The Asbestos Review Program (ARP) came tantalisingly close to having 5000 participants to coincide with its milestone anniversary in 2020, a year in which it was not always certain that such a celebration would be able to go ahead. ARP Director Fraser Brims welcomed a crowd which included the loyal participants who have managed to come to an appointment every year for each of those 30 years, whether living within or outside the Perth metropolitan area.
Despite the grim legacy of Wittenoom, former residents shared many vivid memories of their time in this closeknit community, and spoke of their love for the landscape, of earning enough (as the Youngs did) to build a house once they left the town (yes, they confirmed, the family home they have lived in since the 1960s is made of asbestos); and of growing their families and keeping their little ones cool on wide verandahs with dampened cloths over bassinets.
Professor Bill Musk, who began the Asbestos Review Program, spoke of its beginnings when it was the Vitamin A Project (as it is still referred to by a number of participants) – and received an impromptu round of applause when it was pointed out that he had completed 30,000 detailed diagnostic forms. Professor Fraser Brims expanded on the history, and what has been learned from the program, the move to very low dose CT scans, and the diagnosis of lung cancer, in some ways the “forgotten” asbestos caused cancer. Professor Anna Nowak gave an informative presentation on the NCARD research perspective, what we investigate using mouse models, how we have applied what we have learned the ARP cohort, and the newest developments in mesothelioma treatment.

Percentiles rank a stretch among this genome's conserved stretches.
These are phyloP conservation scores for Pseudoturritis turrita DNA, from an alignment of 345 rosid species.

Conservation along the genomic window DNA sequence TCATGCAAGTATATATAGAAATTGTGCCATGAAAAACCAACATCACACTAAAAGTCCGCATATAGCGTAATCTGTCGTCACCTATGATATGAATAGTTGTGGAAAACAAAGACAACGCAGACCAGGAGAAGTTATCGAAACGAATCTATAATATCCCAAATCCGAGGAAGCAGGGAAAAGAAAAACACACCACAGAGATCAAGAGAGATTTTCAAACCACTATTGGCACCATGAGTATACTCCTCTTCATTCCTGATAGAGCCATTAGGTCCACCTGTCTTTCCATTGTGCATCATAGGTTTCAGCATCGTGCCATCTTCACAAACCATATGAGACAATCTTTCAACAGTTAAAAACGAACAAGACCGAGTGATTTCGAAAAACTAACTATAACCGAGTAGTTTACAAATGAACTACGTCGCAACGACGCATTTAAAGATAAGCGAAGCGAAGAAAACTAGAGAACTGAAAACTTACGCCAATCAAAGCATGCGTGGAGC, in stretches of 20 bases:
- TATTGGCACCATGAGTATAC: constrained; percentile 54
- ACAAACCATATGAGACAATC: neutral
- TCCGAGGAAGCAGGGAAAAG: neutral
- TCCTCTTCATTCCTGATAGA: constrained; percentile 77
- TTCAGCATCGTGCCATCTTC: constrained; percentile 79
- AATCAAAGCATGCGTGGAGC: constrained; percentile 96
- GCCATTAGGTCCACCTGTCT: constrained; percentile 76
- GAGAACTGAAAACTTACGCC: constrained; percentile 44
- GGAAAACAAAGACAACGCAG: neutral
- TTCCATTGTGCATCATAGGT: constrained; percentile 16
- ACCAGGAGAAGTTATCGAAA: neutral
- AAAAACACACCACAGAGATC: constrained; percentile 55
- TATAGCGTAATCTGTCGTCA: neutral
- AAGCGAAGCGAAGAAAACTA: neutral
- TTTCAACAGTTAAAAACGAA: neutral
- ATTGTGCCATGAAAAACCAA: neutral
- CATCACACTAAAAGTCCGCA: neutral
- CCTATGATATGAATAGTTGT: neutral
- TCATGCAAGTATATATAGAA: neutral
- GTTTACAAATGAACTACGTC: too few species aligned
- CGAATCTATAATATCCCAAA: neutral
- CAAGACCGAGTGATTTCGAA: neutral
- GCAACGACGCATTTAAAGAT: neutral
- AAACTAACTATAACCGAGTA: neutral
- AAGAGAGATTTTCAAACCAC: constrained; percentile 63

A team of enthusiastic PhD students led tours of the NCARD laboratory for a keen and curious group of twenty, including local MP the Hon Bill Marmion MLA. Mr Marmion spent the first years of his life in Wittenoom, and remembers the blue legs he had in the classroom, due to the asbestos tailings used in the school playground. He spoke of being in a meeting decades ago when Professors Bill Musk and Bruce Robinson met with the minister he worked for then, and confessing that he wasn’t taking the “very large” Vitamin A tablets; Bill Musk, to the surprise of no one in the audience, told him off. Mr Marmion has now signed back on to the program, at Fraser Brims’ encouragement, and intends to talk his family members into doing likewise.
Lucy Conte from the ARP organised certificates for the participants to mark their long connection to this unique and invaluable program, including to Bill Musk, and Nola Olsen, who has been involved for all of the thirty years herself.
The group was greeted by champagne and cake after the presentations. Belatedly, it was realised that the opportunity to give a nod to the Vitamin A program, and make it a carrot cake, had been missed, but the fabulous chocolate cake organised by Lucy was nonetheless thoroughly appreciated. Next goal: 5,000 participants!